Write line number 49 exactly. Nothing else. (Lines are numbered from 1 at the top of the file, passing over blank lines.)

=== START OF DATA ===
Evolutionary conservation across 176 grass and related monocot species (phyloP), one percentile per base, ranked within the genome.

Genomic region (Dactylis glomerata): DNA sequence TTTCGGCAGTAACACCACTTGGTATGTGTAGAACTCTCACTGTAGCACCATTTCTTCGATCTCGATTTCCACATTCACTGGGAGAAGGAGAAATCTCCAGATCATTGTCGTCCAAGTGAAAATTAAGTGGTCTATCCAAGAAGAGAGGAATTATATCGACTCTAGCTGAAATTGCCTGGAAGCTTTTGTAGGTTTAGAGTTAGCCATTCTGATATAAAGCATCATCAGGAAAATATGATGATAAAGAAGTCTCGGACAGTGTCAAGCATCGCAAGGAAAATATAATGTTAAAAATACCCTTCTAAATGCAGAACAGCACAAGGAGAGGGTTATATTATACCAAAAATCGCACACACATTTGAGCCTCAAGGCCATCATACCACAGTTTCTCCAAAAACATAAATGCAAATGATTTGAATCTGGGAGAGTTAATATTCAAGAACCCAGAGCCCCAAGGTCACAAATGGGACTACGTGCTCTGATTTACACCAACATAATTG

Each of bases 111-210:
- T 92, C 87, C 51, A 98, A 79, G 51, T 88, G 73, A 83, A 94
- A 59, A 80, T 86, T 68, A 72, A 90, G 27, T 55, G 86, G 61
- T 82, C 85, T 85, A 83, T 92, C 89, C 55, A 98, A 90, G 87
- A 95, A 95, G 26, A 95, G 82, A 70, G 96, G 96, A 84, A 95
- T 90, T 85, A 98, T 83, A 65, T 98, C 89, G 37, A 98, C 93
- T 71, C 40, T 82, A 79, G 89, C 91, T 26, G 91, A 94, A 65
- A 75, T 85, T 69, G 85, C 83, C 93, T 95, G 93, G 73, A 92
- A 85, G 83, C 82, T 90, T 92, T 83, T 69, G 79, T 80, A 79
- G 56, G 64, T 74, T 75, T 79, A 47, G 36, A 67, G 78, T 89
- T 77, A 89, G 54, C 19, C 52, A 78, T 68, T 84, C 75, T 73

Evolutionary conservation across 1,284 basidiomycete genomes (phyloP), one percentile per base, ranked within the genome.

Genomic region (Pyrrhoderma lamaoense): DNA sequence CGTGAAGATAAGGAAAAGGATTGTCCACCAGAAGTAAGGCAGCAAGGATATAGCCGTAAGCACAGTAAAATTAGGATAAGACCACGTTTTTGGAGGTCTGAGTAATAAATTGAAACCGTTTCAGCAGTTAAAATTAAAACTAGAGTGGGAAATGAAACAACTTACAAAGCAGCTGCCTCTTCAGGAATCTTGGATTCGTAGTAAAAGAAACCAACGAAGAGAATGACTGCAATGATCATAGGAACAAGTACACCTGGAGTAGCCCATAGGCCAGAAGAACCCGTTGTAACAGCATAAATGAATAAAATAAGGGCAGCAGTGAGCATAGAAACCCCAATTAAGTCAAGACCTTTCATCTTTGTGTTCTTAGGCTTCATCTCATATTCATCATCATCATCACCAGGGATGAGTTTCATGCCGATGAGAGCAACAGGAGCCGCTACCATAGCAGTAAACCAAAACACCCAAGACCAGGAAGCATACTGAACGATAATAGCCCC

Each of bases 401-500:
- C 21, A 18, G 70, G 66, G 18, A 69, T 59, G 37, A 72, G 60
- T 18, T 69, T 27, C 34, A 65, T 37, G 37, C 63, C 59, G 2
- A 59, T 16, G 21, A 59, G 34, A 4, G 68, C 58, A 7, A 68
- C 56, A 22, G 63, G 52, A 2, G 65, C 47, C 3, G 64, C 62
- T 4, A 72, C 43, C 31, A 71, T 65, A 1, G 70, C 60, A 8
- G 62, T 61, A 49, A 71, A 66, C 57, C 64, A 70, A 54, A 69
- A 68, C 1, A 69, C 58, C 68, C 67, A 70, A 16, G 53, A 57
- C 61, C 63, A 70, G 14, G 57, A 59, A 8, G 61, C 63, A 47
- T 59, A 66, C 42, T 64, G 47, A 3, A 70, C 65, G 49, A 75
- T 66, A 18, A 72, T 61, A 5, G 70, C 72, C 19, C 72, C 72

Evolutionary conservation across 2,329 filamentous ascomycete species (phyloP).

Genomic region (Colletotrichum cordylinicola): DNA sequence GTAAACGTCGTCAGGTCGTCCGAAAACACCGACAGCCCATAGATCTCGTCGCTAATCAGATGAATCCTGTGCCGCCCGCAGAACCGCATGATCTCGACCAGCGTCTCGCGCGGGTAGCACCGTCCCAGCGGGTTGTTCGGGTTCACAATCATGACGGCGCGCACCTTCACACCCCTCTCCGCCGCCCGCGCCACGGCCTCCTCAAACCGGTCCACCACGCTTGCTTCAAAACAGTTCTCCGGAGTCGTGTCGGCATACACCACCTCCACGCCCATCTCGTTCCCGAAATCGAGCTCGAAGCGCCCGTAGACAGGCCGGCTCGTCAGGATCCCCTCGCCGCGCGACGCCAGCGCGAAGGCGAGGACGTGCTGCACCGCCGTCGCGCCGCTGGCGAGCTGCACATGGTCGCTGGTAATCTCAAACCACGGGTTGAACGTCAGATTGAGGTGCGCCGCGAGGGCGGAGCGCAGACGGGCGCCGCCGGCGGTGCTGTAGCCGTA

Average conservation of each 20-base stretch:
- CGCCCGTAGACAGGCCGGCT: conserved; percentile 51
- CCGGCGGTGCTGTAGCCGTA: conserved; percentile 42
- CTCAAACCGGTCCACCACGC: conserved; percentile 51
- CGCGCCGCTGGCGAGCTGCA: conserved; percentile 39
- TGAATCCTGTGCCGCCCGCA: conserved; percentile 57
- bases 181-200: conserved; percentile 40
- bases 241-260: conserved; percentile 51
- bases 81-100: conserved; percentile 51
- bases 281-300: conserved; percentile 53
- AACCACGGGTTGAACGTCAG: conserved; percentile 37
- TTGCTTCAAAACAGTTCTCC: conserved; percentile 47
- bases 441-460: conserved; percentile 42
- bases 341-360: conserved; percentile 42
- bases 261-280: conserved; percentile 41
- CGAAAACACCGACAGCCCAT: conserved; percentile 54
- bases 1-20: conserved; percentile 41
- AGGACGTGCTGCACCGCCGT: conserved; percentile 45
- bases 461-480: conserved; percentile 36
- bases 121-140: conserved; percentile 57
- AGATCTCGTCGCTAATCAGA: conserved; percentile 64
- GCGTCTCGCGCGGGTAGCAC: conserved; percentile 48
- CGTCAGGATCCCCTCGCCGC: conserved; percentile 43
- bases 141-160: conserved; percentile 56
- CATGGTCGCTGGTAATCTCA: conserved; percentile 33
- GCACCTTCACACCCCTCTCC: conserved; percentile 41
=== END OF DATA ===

- AGATCTCGTCGCTAATCAGA: conserved; percentile 64